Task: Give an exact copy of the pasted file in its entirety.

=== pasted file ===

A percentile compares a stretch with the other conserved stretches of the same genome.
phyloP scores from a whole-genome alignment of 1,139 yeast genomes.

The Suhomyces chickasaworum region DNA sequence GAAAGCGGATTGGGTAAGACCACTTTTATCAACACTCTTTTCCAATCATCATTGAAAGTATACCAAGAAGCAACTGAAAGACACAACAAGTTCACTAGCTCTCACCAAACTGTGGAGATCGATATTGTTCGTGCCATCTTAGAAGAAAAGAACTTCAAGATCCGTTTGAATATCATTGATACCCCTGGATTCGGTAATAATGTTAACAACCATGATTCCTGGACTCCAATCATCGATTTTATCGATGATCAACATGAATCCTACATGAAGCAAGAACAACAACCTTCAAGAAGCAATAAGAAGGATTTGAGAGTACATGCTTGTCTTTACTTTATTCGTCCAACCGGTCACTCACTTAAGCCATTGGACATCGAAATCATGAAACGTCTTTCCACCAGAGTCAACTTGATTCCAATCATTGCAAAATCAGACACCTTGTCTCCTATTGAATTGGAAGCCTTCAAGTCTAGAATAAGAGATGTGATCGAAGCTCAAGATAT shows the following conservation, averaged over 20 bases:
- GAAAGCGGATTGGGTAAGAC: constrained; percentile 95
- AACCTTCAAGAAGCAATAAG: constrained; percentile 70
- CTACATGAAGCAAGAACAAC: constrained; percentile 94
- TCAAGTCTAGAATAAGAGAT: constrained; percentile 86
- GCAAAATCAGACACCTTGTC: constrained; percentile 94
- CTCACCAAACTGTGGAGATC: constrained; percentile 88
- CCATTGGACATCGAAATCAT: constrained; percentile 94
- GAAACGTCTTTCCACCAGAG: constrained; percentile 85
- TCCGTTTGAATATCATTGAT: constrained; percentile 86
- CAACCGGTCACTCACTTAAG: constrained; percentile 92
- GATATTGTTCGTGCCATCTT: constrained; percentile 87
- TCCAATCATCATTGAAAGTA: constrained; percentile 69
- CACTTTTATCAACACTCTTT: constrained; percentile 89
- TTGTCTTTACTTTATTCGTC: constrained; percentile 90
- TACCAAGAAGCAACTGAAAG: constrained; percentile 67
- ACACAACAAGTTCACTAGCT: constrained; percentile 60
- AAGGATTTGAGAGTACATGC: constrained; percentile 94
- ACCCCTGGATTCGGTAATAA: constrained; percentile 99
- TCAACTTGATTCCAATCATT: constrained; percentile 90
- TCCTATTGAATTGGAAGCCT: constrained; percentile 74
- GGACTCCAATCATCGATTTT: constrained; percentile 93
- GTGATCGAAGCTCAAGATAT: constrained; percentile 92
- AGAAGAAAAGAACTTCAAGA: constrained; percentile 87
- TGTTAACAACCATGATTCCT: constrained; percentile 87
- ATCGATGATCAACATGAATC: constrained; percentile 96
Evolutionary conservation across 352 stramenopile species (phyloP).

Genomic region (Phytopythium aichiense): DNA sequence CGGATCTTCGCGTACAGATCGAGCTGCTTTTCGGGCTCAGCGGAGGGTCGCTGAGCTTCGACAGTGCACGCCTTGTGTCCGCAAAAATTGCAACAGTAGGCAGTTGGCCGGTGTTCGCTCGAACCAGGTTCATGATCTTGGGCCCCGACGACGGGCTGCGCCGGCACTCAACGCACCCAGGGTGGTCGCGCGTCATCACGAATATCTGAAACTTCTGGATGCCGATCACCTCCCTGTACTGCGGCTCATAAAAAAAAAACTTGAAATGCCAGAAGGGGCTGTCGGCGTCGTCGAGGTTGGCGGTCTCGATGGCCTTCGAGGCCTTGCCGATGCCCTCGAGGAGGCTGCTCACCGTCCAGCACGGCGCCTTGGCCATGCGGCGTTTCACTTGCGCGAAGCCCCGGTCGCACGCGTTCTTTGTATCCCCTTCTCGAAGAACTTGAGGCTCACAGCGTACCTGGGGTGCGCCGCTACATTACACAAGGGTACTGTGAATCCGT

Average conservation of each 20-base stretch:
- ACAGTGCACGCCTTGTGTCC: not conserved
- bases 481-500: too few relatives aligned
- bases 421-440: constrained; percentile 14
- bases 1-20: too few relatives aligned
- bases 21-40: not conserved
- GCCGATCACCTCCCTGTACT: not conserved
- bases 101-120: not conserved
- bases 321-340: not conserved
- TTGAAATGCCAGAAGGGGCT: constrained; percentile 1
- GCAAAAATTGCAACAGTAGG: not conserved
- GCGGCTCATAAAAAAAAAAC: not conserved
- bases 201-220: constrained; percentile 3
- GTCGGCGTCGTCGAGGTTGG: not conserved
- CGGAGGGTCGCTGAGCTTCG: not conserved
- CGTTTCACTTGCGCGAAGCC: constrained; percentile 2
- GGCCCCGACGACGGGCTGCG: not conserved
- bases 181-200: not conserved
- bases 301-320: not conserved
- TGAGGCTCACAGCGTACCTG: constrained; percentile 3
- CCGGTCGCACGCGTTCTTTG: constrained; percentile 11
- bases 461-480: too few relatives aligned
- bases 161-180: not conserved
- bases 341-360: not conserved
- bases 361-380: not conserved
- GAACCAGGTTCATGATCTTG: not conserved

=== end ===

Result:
A percentile compares a stretch with the other conserved stretches of the same genome.
phyloP scores from a whole-genome alignment of 1,139 yeast genomes.

The Suhomyces chickasaworum region DNA sequence GAAAGCGGATTGGGTAAGACCACTTTTATCAACACTCTTTTCCAATCATCATTGAAAGTATACCAAGAAGCAACTGAAAGACACAACAAGTTCACTAGCTCTCACCAAACTGTGGAGATCGATATTGTTCGTGCCATCTTAGAAGAAAAGAACTTCAAGATCCGTTTGAATATCATTGATACCCCTGGATTCGGTAATAATGTTAACAACCATGATTCCTGGACTCCAATCATCGATTTTATCGATGATCAACATGAATCCTACATGAAGCAAGAACAACAACCTTCAAGAAGCAATAAGAAGGATTTGAGAGTACATGCTTGTCTTTACTTTATTCGTCCAACCGGTCACTCACTTAAGCCATTGGACATCGAAATCATGAAACGTCTTTCCACCAGAGTCAACTTGATTCCAATCATTGCAAAATCAGACACCTTGTCTCCTATTGAATTGGAAGCCTTCAAGTCTAGAATAAGAGATGTGATCGAAGCTCAAGATAT shows the following conservation, averaged over 20 bases:
- GAAAGCGGATTGGGTAAGAC: constrained; percentile 95
- AACCTTCAAGAAGCAATAAG: constrained; percentile 70
- CTACATGAAGCAAGAACAAC: constrained; percentile 94
- TCAAGTCTAGAATAAGAGAT: constrained; percentile 86
- GCAAAATCAGACACCTTGTC: constrained; percentile 94
- CTCACCAAACTGTGGAGATC: constrained; percentile 88
- CCATTGGACATCGAAATCAT: constrained; percentile 94
- GAAACGTCTTTCCACCAGAG: constrained; percentile 85
- TCCGTTTGAATATCATTGAT: constrained; percentile 86
- CAACCGGTCACTCACTTAAG: constrained; percentile 92
- GATATTGTTCGTGCCATCTT: constrained; percentile 87
- TCCAATCATCATTGAAAGTA: constrained; percentile 69
- CACTTTTATCAACACTCTTT: constrained; percentile 89
- TTGTCTTTACTTTATTCGTC: constrained; percentile 90
- TACCAAGAAGCAACTGAAAG: constrained; percentile 67
- ACACAACAAGTTCACTAGCT: constrained; percentile 60
- AAGGATTTGAGAGTACATGC: constrained; percentile 94
- ACCCCTGGATTCGGTAATAA: constrained; percentile 99
- TCAACTTGATTCCAATCATT: constrained; percentile 90
- TCCTATTGAATTGGAAGCCT: constrained; percentile 74
- GGACTCCAATCATCGATTTT: constrained; percentile 93
- GTGATCGAAGCTCAAGATAT: constrained; percentile 92
- AGAAGAAAAGAACTTCAAGA: constrained; percentile 87
- TGTTAACAACCATGATTCCT: constrained; percentile 87
- ATCGATGATCAACATGAATC: constrained; percentile 96
Evolutionary conservation across 352 stramenopile species (phyloP).

Genomic region (Phytopythium aichiense): DNA sequence CGGATCTTCGCGTACAGATCGAGCTGCTTTTCGGGCTCAGCGGAGGGTCGCTGAGCTTCGACAGTGCACGCCTTGTGTCCGCAAAAATTGCAACAGTAGGCAGTTGGCCGGTGTTCGCTCGAACCAGGTTCATGATCTTGGGCCCCGACGACGGGCTGCGCCGGCACTCAACGCACCCAGGGTGGTCGCGCGTCATCACGAATATCTGAAACTTCTGGATGCCGATCACCTCCCTGTACTGCGGCTCATAAAAAAAAAACTTGAAATGCCAGAAGGGGCTGTCGGCGTCGTCGAGGTTGGCGGTCTCGATGGCCTTCGAGGCCTTGCCGATGCCCTCGAGGAGGCTGCTCACCGTCCAGCACGGCGCCTTGGCCATGCGGCGTTTCACTTGCGCGAAGCCCCGGTCGCACGCGTTCTTTGTATCCCCTTCTCGAAGAACTTGAGGCTCACAGCGTACCTGGGGTGCGCCGCTACATTACACAAGGGTACTGTGAATCCGT

Average conservation of each 20-base stretch:
- ACAGTGCACGCCTTGTGTCC: not conserved
- bases 481-500: too few relatives aligned
- bases 421-440: constrained; percentile 14
- bases 1-20: too few relatives aligned
- bases 21-40: not conserved
- GCCGATCACCTCCCTGTACT: not conserved
- bases 101-120: not conserved
- bases 321-340: not conserved
- TTGAAATGCCAGAAGGGGCT: constrained; percentile 1
- GCAAAAATTGCAACAGTAGG: not conserved
- GCGGCTCATAAAAAAAAAAC: not conserved
- bases 201-220: constrained; percentile 3
- GTCGGCGTCGTCGAGGTTGG: not conserved
- CGGAGGGTCGCTGAGCTTCG: not conserved
- CGTTTCACTTGCGCGAAGCC: constrained; percentile 2
- GGCCCCGACGACGGGCTGCG: not conserved
- bases 181-200: not conserved
- bases 301-320: not conserved
- TGAGGCTCACAGCGTACCTG: constrained; percentile 3
- CCGGTCGCACGCGTTCTTTG: constrained; percentile 11
- bases 461-480: too few relatives aligned
- bases 161-180: not conserved
- bases 341-360: not conserved
- bases 361-380: not conserved
- GAACCAGGTTCATGATCTTG: not conserved